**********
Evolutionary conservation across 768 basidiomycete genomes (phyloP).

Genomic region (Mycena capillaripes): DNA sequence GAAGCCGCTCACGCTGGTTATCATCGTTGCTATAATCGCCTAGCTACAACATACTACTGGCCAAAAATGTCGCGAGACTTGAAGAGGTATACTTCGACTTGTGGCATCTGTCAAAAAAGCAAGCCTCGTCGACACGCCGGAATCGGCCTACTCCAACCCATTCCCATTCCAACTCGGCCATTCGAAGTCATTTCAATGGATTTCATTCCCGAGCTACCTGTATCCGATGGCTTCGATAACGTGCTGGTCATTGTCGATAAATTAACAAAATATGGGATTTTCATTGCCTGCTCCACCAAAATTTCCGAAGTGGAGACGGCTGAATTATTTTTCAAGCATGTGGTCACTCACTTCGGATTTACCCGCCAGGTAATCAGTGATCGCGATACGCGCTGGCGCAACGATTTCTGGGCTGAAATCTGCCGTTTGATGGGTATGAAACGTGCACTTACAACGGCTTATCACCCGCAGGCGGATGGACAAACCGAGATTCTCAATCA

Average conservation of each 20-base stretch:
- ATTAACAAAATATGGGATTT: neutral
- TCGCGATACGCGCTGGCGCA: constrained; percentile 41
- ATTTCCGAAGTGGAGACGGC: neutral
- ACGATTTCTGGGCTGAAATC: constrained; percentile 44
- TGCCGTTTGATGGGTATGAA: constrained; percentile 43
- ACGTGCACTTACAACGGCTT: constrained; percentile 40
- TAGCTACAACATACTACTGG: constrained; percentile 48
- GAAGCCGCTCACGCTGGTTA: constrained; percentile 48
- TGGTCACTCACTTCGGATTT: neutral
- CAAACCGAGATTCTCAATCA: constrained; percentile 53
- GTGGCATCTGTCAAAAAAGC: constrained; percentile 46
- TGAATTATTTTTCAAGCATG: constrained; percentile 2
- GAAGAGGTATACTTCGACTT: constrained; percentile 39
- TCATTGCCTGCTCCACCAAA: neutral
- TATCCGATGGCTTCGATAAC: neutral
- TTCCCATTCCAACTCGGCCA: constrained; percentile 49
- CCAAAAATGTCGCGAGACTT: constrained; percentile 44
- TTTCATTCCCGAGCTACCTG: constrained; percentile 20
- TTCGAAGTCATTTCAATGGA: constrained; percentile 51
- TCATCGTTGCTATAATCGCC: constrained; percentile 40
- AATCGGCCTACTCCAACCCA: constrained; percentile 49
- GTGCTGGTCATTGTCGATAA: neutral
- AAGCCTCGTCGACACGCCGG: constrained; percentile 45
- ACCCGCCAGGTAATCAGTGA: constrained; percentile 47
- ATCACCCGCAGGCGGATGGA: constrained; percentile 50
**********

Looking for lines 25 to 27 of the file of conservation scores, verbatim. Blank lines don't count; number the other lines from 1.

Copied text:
- GTGCTGGTCATTGTCGATAA: neutral
- AAGCCTCGTCGACACGCCGG: constrained; percentile 45
- ACCCGCCAGGTAATCAGTGA: constrained; percentile 47